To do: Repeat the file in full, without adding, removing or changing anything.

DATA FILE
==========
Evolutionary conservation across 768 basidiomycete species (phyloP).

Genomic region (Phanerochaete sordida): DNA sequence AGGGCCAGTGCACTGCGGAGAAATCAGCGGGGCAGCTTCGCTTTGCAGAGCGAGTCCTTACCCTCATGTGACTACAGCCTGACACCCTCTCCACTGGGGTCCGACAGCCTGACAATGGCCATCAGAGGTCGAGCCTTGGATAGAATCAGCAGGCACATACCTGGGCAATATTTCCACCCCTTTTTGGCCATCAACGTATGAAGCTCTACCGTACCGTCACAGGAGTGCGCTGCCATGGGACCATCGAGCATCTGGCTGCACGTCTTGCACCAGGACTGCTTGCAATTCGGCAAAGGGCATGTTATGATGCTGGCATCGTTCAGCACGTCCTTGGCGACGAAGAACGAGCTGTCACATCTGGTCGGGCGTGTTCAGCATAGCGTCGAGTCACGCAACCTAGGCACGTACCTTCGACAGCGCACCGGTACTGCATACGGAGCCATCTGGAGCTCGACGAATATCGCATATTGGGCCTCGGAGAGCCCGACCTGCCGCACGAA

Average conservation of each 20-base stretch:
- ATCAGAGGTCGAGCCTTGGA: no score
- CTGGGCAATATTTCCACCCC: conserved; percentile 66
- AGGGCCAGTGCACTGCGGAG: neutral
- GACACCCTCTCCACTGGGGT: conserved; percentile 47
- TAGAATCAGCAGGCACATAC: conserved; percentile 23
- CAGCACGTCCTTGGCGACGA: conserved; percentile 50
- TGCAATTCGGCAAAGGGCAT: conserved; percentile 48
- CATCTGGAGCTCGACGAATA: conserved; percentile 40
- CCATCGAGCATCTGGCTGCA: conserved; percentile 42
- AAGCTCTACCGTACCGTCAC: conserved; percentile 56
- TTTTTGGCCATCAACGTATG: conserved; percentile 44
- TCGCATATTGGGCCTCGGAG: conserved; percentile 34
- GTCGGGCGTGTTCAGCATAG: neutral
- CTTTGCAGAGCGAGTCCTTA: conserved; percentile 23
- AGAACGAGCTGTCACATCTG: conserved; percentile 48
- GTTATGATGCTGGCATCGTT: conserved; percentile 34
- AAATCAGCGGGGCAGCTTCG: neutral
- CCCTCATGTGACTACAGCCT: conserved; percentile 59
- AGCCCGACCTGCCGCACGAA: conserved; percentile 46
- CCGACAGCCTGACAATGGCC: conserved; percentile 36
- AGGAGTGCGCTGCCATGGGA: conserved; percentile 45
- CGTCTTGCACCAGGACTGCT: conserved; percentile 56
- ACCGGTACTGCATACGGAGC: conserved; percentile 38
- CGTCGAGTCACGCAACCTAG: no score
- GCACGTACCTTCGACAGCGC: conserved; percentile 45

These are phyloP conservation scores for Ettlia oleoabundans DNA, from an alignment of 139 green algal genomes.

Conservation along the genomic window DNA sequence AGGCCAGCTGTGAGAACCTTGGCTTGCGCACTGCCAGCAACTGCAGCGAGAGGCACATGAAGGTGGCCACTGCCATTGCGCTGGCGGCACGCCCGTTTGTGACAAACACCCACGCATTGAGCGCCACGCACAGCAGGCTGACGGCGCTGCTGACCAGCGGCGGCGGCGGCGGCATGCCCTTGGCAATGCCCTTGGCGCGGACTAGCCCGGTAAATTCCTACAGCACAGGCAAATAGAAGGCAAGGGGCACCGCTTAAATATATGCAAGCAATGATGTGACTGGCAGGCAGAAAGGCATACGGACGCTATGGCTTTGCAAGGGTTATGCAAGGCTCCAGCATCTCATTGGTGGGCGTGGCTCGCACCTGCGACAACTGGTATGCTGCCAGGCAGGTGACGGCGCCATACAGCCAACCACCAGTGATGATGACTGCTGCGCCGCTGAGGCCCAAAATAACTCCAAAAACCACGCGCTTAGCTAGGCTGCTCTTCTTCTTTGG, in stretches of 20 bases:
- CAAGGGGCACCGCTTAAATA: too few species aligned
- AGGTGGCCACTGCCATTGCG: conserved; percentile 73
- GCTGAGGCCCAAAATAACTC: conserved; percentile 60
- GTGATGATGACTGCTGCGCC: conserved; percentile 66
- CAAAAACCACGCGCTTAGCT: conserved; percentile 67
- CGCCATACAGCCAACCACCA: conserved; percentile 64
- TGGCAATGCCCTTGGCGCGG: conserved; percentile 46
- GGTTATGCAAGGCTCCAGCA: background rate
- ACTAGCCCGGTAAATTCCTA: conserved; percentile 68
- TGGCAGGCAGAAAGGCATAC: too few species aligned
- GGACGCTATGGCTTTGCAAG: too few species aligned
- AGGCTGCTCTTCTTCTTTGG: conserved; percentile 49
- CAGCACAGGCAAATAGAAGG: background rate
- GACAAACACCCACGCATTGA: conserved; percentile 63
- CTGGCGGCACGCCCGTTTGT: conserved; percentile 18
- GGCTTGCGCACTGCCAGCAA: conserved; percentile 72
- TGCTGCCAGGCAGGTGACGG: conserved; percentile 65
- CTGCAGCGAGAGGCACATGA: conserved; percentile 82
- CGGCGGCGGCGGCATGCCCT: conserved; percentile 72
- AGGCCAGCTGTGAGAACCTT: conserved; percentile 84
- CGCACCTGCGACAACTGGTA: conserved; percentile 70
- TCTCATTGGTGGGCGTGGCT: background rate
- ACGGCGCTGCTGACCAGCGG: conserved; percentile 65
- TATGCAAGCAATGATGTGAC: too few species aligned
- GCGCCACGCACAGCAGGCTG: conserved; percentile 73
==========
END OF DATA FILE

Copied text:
Evolutionary conservation across 768 basidiomycete species (phyloP).

Genomic region (Phanerochaete sordida): DNA sequence AGGGCCAGTGCACTGCGGAGAAATCAGCGGGGCAGCTTCGCTTTGCAGAGCGAGTCCTTACCCTCATGTGACTACAGCCTGACACCCTCTCCACTGGGGTCCGACAGCCTGACAATGGCCATCAGAGGTCGAGCCTTGGATAGAATCAGCAGGCACATACCTGGGCAATATTTCCACCCCTTTTTGGCCATCAACGTATGAAGCTCTACCGTACCGTCACAGGAGTGCGCTGCCATGGGACCATCGAGCATCTGGCTGCACGTCTTGCACCAGGACTGCTTGCAATTCGGCAAAGGGCATGTTATGATGCTGGCATCGTTCAGCACGTCCTTGGCGACGAAGAACGAGCTGTCACATCTGGTCGGGCGTGTTCAGCATAGCGTCGAGTCACGCAACCTAGGCACGTACCTTCGACAGCGCACCGGTACTGCATACGGAGCCATCTGGAGCTCGACGAATATCGCATATTGGGCCTCGGAGAGCCCGACCTGCCGCACGAA

Average conservation of each 20-base stretch:
- ATCAGAGGTCGAGCCTTGGA: no score
- CTGGGCAATATTTCCACCCC: conserved; percentile 66
- AGGGCCAGTGCACTGCGGAG: neutral
- GACACCCTCTCCACTGGGGT: conserved; percentile 47
- TAGAATCAGCAGGCACATAC: conserved; percentile 23
- CAGCACGTCCTTGGCGACGA: conserved; percentile 50
- TGCAATTCGGCAAAGGGCAT: conserved; percentile 48
- CATCTGGAGCTCGACGAATA: conserved; percentile 40
- CCATCGAGCATCTGGCTGCA: conserved; percentile 42
- AAGCTCTACCGTACCGTCAC: conserved; percentile 56
- TTTTTGGCCATCAACGTATG: conserved; percentile 44
- TCGCATATTGGGCCTCGGAG: conserved; percentile 34
- GTCGGGCGTGTTCAGCATAG: neutral
- CTTTGCAGAGCGAGTCCTTA: conserved; percentile 23
- AGAACGAGCTGTCACATCTG: conserved; percentile 48
- GTTATGATGCTGGCATCGTT: conserved; percentile 34
- AAATCAGCGGGGCAGCTTCG: neutral
- CCCTCATGTGACTACAGCCT: conserved; percentile 59
- AGCCCGACCTGCCGCACGAA: conserved; percentile 46
- CCGACAGCCTGACAATGGCC: conserved; percentile 36
- AGGAGTGCGCTGCCATGGGA: conserved; percentile 45
- CGTCTTGCACCAGGACTGCT: conserved; percentile 56
- ACCGGTACTGCATACGGAGC: conserved; percentile 38
- CGTCGAGTCACGCAACCTAG: no score
- GCACGTACCTTCGACAGCGC: conserved; percentile 45

These are phyloP conservation scores for Ettlia oleoabundans DNA, from an alignment of 139 green algal genomes.

Conservation along the genomic window DNA sequence AGGCCAGCTGTGAGAACCTTGGCTTGCGCACTGCCAGCAACTGCAGCGAGAGGCACATGAAGGTGGCCACTGCCATTGCGCTGGCGGCACGCCCGTTTGTGACAAACACCCACGCATTGAGCGCCACGCACAGCAGGCTGACGGCGCTGCTGACCAGCGGCGGCGGCGGCGGCATGCCCTTGGCAATGCCCTTGGCGCGGACTAGCCCGGTAAATTCCTACAGCACAGGCAAATAGAAGGCAAGGGGCACCGCTTAAATATATGCAAGCAATGATGTGACTGGCAGGCAGAAAGGCATACGGACGCTATGGCTTTGCAAGGGTTATGCAAGGCTCCAGCATCTCATTGGTGGGCGTGGCTCGCACCTGCGACAACTGGTATGCTGCCAGGCAGGTGACGGCGCCATACAGCCAACCACCAGTGATGATGACTGCTGCGCCGCTGAGGCCCAAAATAACTCCAAAAACCACGCGCTTAGCTAGGCTGCTCTTCTTCTTTGG, in stretches of 20 bases:
- CAAGGGGCACCGCTTAAATA: too few species aligned
- AGGTGGCCACTGCCATTGCG: conserved; percentile 73
- GCTGAGGCCCAAAATAACTC: conserved; percentile 60
- GTGATGATGACTGCTGCGCC: conserved; percentile 66
- CAAAAACCACGCGCTTAGCT: conserved; percentile 67
- CGCCATACAGCCAACCACCA: conserved; percentile 64
- TGGCAATGCCCTTGGCGCGG: conserved; percentile 46
- GGTTATGCAAGGCTCCAGCA: background rate
- ACTAGCCCGGTAAATTCCTA: conserved; percentile 68
- TGGCAGGCAGAAAGGCATAC: too few species aligned
- GGACGCTATGGCTTTGCAAG: too few species aligned
- AGGCTGCTCTTCTTCTTTGG: conserved; percentile 49
- CAGCACAGGCAAATAGAAGG: background rate
- GACAAACACCCACGCATTGA: conserved; percentile 63
- CTGGCGGCACGCCCGTTTGT: conserved; percentile 18
- GGCTTGCGCACTGCCAGCAA: conserved; percentile 72
- TGCTGCCAGGCAGGTGACGG: conserved; percentile 65
- CTGCAGCGAGAGGCACATGA: conserved; percentile 82
- CGGCGGCGGCGGCATGCCCT: conserved; percentile 72
- AGGCCAGCTGTGAGAACCTT: conserved; percentile 84
- CGCACCTGCGACAACTGGTA: conserved; percentile 70
- TCTCATTGGTGGGCGTGGCT: background rate
- ACGGCGCTGCTGACCAGCGG: conserved; percentile 65
- TATGCAAGCAATGATGTGAC: too few species aligned
- GCGCCACGCACAGCAGGCTG: conserved; percentile 73